AP courses are efficient and effective, but they certainly aren’t the only way advanced high school students can get ahead.
Early College Credit Program
Through the statewide Early College Credit Program (ECCP), high school students can take university-level courses for college credit. Depending on the type of course chosen, families are responsible for a fraction of the cost of each course taken for college credit.
Dual enrollment is a fast track to significant advancement and savings for families. Costs are largely covered by the university, school, and state in a cost-sharing agreement – all depending on the type of course the student chooses. Some classes in the ECCP are taught at Wisconsin high schools at a rate negotiated by the high school and university. Students then pay the deeply reduced credit cost, saving money compared to what they would pay at a traditional university for the same credit. In other cases, the cost is shared by the school district and the state, relieving families of any financial responsibility for the courses.
In 2016-17, according to the most recent data from the University of Wisconsin’s Office of Policy Analysis and Research, students jumped at the opportunity to get ahead.
In that year, 7,809 high school students attempted a total 40,308 credits in the University of Wisconsin System for a value of nearly $18.5 million.
Millions, that is, that students and families don’t take on as college debt.
As with AP exams and credits, some basic assumptions help solidify the total dollar amount saved by Wisconsin students and parents. The UW System does not publicly report how many ECCP students continue on in the System after high school. They also do not track how many of those students successfully attain credits – just how many credits students “attempt.”
If three-quarters of the students utilize their credits at the UW System, savings would total $13.9 million. If just half of all ECCP students go onto the UW System, savings on college tuition total $9.25 million. Given that students who are motivated enough to take early college classes while in high school are likelier than the average student population to attend college, we believe that 50 percent credit utilization is a safe estimate.
That means through just a single program, Wisconsin parents and students saved more than $9 million on college tuition in one year. Of course, it’s far from the only way students can earn college credit in high school.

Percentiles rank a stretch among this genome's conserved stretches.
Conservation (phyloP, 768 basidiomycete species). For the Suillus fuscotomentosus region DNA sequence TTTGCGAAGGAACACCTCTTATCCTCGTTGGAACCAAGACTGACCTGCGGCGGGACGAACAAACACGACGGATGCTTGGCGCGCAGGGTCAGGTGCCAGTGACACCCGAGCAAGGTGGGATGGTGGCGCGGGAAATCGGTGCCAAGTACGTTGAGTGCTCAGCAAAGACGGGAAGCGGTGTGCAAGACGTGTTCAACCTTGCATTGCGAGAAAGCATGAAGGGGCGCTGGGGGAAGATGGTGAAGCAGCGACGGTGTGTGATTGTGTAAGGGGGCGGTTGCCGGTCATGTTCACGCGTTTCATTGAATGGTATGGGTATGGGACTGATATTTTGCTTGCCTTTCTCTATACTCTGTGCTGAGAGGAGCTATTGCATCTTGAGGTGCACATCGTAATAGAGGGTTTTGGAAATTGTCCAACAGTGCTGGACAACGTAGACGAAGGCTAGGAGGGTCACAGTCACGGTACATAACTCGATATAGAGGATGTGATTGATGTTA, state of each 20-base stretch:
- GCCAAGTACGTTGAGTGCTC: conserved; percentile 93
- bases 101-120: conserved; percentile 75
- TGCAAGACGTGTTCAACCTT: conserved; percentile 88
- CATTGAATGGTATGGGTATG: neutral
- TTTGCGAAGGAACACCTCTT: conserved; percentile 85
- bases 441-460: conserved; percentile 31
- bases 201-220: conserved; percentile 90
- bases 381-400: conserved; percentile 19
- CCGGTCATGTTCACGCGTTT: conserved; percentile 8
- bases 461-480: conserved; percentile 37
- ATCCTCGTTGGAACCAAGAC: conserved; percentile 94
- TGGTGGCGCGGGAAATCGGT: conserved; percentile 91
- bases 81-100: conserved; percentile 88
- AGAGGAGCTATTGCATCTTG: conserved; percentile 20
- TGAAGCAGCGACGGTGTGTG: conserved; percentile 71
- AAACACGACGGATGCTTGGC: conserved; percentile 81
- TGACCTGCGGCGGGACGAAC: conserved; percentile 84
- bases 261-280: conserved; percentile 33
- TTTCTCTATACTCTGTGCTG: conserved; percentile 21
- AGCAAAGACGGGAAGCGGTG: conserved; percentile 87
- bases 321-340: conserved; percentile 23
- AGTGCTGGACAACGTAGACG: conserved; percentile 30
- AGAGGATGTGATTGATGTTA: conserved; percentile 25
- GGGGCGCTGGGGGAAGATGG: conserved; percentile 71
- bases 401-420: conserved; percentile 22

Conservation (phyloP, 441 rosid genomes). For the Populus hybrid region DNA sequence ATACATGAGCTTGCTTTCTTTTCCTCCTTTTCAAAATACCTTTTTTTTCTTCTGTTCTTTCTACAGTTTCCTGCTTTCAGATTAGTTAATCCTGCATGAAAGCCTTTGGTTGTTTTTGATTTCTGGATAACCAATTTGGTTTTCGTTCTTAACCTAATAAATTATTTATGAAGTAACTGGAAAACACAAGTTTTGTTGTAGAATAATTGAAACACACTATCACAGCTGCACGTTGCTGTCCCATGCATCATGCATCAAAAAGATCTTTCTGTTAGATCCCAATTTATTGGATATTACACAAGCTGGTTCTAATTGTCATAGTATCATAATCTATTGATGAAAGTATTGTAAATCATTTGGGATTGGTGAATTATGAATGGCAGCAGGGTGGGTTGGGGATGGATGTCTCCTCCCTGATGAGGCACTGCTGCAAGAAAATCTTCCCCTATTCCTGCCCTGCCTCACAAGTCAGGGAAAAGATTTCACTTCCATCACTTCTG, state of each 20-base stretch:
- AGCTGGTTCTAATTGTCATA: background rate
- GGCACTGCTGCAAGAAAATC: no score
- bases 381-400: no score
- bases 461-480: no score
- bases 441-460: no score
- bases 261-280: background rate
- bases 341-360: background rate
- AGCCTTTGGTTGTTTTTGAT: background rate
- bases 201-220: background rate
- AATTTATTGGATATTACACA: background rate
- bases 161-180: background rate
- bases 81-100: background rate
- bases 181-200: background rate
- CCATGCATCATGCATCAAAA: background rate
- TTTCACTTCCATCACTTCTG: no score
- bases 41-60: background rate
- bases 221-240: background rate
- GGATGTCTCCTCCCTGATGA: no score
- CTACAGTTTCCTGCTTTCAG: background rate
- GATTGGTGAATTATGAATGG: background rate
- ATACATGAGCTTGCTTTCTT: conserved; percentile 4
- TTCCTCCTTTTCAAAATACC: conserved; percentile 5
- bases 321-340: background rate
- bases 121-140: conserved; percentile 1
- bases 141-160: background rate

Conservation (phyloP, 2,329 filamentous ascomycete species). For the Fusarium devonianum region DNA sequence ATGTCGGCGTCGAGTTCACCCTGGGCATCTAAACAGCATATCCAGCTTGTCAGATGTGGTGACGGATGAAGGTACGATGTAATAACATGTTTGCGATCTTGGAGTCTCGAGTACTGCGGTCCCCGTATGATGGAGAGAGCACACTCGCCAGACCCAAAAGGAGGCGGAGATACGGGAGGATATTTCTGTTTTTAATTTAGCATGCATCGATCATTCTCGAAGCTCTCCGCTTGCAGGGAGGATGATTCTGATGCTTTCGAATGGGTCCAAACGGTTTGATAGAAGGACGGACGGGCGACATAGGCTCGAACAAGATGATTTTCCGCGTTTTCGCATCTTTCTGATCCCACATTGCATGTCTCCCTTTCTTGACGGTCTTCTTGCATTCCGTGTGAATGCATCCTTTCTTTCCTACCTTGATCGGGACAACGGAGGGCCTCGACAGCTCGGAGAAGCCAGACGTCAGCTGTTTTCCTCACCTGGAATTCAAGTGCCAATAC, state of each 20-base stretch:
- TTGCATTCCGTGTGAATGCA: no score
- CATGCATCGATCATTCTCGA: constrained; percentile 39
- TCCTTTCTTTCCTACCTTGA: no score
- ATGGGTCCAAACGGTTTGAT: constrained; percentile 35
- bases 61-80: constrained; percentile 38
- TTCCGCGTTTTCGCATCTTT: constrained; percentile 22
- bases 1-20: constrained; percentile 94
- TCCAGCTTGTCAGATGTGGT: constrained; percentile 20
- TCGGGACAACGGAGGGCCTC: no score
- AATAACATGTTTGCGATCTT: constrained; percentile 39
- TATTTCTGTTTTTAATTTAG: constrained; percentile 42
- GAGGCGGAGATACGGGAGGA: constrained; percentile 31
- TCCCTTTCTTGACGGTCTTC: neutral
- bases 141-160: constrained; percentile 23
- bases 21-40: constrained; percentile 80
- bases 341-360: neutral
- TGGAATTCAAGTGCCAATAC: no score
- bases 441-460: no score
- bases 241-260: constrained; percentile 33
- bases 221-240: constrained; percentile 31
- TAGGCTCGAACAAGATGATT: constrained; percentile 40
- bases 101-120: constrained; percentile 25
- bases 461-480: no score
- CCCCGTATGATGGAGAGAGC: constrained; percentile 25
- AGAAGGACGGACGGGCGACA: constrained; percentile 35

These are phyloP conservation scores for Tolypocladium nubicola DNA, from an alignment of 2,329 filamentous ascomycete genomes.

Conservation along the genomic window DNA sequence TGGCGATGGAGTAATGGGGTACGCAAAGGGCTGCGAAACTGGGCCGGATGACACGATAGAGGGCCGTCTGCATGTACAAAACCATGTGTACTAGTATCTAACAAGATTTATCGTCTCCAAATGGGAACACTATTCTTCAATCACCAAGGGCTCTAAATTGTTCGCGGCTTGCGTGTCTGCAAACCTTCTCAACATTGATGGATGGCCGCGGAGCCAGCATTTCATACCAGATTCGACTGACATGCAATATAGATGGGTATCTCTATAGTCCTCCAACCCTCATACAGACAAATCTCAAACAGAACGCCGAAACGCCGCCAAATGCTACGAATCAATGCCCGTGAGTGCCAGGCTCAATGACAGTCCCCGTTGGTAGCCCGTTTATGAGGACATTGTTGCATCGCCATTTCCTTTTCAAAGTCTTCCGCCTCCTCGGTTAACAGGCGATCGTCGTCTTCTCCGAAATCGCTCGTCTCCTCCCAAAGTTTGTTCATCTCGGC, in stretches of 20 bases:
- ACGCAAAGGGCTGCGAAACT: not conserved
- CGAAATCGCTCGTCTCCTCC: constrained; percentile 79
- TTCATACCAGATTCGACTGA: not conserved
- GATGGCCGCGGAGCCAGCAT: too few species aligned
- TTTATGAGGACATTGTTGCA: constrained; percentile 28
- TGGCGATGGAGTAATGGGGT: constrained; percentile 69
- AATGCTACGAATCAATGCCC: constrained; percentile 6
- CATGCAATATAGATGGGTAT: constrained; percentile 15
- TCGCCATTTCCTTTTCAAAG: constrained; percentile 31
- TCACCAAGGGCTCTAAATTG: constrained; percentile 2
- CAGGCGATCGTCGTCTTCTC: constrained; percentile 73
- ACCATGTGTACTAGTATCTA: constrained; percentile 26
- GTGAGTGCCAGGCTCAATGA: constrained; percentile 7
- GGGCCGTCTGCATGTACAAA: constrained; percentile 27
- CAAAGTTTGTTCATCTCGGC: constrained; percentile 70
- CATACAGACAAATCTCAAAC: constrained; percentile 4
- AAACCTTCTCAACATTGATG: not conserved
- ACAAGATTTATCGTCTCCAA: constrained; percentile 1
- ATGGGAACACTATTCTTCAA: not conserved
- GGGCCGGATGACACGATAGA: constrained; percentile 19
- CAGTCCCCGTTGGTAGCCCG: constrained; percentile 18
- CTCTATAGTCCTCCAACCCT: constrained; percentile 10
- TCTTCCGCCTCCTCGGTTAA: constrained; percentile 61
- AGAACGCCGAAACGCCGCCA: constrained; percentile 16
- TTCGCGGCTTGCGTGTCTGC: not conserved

Wisconsin Technical College System dual enrollment
Even greater savings can be found in the Wisconsin Technical College System (WTCS). WTCS employs qualified instructors to teach the WTCS curriculum at area high schools.
With programs ranging from business to manufacturing to public safety, WTCS dual enrollment allows students to rapidly advance through college or into the workforce.
The convenience of in-school instruction pays off. In 2016-17, over 36,600 high school students took dual enrollment courses through WTCS, earning 147,400 technical college credits valued at $19.2 million.
With millions in savings, it’s no wonder why dual enrollment participation has grown 57 percent in the past five years – and is still on the rise.
Unlike the ECCP and AP programs, WTCS publishes extensive data on its dual enrollment program.
In all, parents and students saved at least $60 million on college credits through the three programs in just the 2016-17 school year.
The total number is likely to be higher – if every student who participated in AP exams, the ECCP, and WTCS dual enrollment went onto the UW System, savings could total as high as $101 million. This figure doesn’t even account for programs such as International Baccalaureate (IB) and CLEP exams, driving overall savings even higher. Assuming that three-quarters of students utilized their early credits in Wisconsin, savings would add to more than $80 million.
Participation in these programs is on the rise, and for good reason. Outstanding student loan debt in America surpassed $1.5 trillion in early 2018, according to the Federal Reserve. In-state tuition at UW has been frozen since 2013 thanks to Gov. Scott Walker and the Legislature, but the cost of college is still high. Budget-conscious students and families should familiarize themselves with the number of ways they can get ahead of the curve by earning college credit before receiving their high school diplomas.
Ola Lisowski is a Research Associate at the MacIver Institute who focuses on education and tax policy. Anna Stoneman is a student at the University of Chicago and a summer intern at the MacIver Institute.